How to Increase Those "YES!" Moments

Jul 22 21:00 2003 Virginia Reeves Print This Article

I jotted this note down from a speech I heard. Kids are ... Their world is a ... in which reality ... run together into a riot of ... patterns and ...

I jotted this note down from a speech I heard. Kids are imagination
machines. Their world is a kaleidoscope in which reality and
make-believe run together into a riot of fantastic patterns and colors.
Why do so many of us lose this ability as we age?

How many of you had a delightful toy where you swiveled the end piece
and bits of colored paper or plastic created new shapes continuously?
Maybe you have the grown-up version using glass pieces encased in a
heavier material than cardboard that you still point at the light and
ooh and aah at. Perhaps it's time to go and get one as a reminder to
let yourself be in awe of the wonder of how simple changes can be made
and new solutions found through a little twist.

I worked for a company that named one of their post-production special
effects products "Kaleidoscope" because of it's ability to take images
and merge,Guest Posting convert, and generally perform magic. If you watch any
movies or television you have seen the amazing results that technology
allows people to achieve. Think of your brain as an incredible piece of
equipment powerful enough to mimic this exercise. Study after study has
shown that we use just a small portion of our brain's capabilities - and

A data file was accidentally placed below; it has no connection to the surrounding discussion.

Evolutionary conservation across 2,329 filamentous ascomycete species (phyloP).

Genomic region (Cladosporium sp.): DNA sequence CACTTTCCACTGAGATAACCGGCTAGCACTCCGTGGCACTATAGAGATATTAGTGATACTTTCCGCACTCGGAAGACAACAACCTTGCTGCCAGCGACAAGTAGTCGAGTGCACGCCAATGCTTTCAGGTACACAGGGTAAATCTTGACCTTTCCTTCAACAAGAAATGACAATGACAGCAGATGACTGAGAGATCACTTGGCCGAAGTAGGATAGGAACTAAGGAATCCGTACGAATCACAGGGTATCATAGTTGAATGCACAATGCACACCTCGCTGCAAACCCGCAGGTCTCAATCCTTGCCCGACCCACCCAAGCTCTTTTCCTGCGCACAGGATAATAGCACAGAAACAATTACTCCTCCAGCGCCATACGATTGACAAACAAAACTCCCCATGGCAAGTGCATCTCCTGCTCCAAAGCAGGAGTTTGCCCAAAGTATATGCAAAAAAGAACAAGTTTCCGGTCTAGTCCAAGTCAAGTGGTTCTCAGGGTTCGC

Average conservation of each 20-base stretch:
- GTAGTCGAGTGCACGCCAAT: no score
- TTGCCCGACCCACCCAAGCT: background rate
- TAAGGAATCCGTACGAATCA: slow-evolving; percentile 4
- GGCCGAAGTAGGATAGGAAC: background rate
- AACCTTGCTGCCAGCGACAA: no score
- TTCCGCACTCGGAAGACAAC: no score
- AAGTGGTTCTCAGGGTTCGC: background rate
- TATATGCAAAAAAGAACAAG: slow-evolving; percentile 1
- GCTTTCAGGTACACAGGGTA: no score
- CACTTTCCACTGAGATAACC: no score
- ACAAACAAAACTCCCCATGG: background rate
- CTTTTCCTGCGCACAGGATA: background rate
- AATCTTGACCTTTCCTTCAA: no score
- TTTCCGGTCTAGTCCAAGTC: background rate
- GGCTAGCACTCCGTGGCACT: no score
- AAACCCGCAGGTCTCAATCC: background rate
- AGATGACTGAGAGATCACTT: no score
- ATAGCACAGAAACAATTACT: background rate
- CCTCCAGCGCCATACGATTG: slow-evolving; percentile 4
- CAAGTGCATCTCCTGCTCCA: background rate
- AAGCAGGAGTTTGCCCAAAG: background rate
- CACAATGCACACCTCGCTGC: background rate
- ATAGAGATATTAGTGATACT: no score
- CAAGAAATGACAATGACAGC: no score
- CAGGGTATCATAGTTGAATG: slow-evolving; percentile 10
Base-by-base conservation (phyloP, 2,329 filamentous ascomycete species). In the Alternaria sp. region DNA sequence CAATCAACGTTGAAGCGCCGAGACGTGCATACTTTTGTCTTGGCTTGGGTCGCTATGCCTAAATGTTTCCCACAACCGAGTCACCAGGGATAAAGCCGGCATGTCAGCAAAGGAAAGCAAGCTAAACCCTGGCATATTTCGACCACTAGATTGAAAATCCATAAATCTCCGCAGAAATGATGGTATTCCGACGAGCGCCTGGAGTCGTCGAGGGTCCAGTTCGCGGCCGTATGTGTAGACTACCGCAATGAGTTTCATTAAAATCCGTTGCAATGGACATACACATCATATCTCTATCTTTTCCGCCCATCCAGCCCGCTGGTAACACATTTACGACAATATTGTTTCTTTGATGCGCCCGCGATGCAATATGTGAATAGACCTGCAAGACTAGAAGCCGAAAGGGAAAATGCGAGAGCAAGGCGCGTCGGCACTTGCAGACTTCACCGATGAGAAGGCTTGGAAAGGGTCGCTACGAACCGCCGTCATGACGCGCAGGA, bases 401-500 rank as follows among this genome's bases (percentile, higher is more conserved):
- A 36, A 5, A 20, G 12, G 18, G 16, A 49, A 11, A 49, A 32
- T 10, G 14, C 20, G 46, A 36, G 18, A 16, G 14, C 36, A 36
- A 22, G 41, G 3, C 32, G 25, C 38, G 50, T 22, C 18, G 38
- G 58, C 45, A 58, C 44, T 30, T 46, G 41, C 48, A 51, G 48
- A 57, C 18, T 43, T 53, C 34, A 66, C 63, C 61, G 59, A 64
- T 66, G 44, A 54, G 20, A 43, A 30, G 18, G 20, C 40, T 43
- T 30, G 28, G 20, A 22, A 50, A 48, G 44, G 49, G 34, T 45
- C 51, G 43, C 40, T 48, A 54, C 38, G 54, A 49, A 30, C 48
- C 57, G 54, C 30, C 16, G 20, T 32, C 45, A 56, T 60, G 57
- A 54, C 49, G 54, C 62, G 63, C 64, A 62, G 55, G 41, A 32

much of that is on the logical and analytical portion.

Want to know how to encourage the use of your imagination to create more
instances of achieving those intuitive a-ha solutions and moments of
knowing that you are on the right course? That flash of insight
feeling? A direct knowing or comprehension. How about that spontaneous
understanding of the how or why of something. Whether you pay
attention or not is a matter of trust in yourself. Of being willing to
accept that what you have just realized is valid. Even if it isn't the
final solution - it's a step up the ladder to creating a better you and
a new opportunity to reaching the goal you are currently pursuing.

Are you providing outlets for your creative senses and the need to
stretch your boundaries? Allow yourself to feel and act beyond your
typical innovative and inventive styles so an even more original
strategy can evolve. This generally requires you to be willing to
accept ideas from wherever they may emanate (the concept of allowing the
universe to bring to you what you need and want). Is your mindset one
of limitations or expansiveness? Are you willing to think bigger than
"normal"? Or are your patterns of thought more in the realm of being
squished inside a box because that is what you are used to?

Some people believe that you have to be very specific about what you
want your outcome to be. It's true that some tasks or projects require
an understanding by everyone involved. It's essentially the starting
point from which you then work backwards to figure out the best way(s)
to get to that level of achievement. This may be referred to as having
a common vision or a shared sense of purpose.

I believe it's okay to be vague when you are starting out on a project.
This allows you to be more receptive to possibilities. Brainstorming,
mind-mapping, jotting notes, or just talking with others can stimulate
your mind into new directions that you weren't even considering before.
Try not to anticipate an outcome as that can be a mind closer. Another
approach that may appeal to you is to consider your main topic to be the